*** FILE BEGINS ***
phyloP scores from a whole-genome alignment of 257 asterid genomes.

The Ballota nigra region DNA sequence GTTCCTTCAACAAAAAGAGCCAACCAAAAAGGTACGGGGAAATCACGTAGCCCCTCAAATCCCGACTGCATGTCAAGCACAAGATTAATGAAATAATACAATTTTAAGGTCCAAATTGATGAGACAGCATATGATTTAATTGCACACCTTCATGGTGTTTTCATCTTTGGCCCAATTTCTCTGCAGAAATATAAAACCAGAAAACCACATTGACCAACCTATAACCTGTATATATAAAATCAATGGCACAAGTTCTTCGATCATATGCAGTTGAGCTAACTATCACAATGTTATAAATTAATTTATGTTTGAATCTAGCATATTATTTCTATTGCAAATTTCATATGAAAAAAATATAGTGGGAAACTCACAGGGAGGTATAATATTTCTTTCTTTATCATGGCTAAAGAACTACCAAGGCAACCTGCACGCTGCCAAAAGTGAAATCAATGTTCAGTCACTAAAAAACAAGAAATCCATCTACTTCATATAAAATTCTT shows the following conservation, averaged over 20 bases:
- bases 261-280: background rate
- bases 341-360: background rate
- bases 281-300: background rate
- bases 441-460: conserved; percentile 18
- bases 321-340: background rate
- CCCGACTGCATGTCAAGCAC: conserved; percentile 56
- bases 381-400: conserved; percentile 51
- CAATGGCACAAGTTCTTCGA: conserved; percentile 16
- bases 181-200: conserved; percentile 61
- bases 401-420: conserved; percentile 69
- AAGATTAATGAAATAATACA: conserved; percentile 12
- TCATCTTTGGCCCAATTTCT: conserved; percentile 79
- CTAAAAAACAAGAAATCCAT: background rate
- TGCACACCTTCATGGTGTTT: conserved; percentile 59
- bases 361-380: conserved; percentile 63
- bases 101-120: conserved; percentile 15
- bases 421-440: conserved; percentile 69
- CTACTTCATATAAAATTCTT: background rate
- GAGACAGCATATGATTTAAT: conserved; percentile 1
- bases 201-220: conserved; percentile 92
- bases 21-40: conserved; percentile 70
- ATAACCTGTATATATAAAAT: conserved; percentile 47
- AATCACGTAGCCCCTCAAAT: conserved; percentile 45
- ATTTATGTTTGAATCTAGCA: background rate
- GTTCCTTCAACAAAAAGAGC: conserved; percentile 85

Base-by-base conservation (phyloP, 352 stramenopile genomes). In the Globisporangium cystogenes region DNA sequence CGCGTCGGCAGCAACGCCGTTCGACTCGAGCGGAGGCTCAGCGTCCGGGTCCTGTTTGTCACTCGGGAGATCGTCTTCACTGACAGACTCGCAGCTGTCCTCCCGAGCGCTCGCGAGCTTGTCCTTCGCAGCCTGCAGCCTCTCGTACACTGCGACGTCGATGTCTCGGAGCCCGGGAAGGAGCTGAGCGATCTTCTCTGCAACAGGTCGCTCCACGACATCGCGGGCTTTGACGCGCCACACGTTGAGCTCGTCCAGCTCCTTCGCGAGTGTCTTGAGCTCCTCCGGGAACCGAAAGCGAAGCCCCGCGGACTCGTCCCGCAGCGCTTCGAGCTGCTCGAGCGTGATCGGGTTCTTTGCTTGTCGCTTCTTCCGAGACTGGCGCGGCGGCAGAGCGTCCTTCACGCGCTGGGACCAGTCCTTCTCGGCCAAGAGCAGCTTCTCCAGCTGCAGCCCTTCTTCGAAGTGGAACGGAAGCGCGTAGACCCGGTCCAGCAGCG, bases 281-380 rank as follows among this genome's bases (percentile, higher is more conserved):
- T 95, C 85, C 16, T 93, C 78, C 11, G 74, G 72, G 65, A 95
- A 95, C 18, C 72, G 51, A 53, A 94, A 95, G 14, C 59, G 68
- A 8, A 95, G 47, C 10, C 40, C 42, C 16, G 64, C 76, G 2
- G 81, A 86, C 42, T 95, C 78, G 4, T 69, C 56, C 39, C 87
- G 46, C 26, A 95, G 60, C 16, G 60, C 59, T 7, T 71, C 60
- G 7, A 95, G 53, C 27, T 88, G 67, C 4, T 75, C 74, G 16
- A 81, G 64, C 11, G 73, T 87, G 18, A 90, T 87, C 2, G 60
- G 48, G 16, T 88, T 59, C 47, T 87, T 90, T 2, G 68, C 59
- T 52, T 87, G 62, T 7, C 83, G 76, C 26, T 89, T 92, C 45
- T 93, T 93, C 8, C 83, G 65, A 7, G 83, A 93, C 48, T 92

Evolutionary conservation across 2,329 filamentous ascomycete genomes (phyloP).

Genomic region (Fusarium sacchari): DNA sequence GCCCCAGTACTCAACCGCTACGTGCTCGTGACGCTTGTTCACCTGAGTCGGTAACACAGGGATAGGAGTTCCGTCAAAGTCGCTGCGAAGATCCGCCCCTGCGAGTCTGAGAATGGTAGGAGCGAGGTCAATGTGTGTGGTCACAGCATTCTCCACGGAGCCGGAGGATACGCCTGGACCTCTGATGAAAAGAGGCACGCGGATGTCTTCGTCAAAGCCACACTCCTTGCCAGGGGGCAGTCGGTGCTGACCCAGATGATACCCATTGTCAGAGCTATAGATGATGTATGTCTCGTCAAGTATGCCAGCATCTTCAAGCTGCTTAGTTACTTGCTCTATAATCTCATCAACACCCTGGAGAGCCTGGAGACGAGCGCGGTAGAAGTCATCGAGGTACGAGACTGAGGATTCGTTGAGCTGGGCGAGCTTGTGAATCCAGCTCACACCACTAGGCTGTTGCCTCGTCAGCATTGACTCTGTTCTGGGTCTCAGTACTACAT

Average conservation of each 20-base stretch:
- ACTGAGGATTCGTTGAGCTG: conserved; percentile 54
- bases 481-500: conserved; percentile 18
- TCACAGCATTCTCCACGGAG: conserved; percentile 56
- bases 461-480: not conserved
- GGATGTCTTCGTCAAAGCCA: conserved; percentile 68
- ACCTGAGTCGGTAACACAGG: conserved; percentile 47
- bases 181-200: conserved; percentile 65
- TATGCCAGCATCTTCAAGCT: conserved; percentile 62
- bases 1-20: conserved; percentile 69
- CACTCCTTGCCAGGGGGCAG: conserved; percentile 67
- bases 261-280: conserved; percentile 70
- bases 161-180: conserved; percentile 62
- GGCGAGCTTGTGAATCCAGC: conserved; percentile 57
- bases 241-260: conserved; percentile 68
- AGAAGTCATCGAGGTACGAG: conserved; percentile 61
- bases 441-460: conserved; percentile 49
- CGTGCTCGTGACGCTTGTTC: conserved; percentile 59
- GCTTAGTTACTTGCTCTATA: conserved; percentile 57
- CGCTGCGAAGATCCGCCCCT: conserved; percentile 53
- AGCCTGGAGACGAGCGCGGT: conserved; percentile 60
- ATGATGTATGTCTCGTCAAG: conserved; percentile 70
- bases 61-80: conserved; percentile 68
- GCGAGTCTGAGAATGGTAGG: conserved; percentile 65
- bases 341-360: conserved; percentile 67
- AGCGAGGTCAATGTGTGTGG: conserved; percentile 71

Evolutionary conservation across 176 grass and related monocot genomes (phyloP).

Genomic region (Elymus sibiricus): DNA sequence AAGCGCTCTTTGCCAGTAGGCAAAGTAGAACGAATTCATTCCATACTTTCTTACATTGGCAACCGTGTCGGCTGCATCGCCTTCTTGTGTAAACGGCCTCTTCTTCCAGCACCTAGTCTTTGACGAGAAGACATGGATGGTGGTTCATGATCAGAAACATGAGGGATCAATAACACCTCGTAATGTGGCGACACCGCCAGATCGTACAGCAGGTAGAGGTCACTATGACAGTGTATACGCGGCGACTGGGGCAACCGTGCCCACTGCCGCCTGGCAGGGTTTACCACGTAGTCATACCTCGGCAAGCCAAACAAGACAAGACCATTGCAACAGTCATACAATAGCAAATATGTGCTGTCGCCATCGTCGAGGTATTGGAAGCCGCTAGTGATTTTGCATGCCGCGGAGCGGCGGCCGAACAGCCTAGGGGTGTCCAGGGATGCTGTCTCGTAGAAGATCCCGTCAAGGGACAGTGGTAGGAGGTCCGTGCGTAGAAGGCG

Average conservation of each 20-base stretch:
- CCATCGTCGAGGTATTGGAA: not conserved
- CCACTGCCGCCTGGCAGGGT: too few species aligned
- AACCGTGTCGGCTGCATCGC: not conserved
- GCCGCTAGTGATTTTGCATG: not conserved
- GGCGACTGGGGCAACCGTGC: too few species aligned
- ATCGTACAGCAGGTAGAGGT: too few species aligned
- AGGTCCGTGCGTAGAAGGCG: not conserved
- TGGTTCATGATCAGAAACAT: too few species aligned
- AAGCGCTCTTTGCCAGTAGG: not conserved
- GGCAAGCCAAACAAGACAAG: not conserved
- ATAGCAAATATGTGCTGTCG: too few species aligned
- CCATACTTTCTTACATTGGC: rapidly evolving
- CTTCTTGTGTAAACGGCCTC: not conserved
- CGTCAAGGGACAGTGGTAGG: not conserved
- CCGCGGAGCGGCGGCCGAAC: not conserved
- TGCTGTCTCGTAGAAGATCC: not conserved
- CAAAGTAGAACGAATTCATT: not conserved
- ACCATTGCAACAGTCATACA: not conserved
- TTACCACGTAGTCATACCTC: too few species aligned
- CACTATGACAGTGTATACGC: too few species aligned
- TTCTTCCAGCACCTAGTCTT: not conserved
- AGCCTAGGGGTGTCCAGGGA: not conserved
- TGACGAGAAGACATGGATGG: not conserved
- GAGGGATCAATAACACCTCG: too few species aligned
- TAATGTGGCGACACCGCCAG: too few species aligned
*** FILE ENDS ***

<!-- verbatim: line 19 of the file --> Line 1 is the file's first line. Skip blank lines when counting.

- bases 421-440: conserved; percentile 69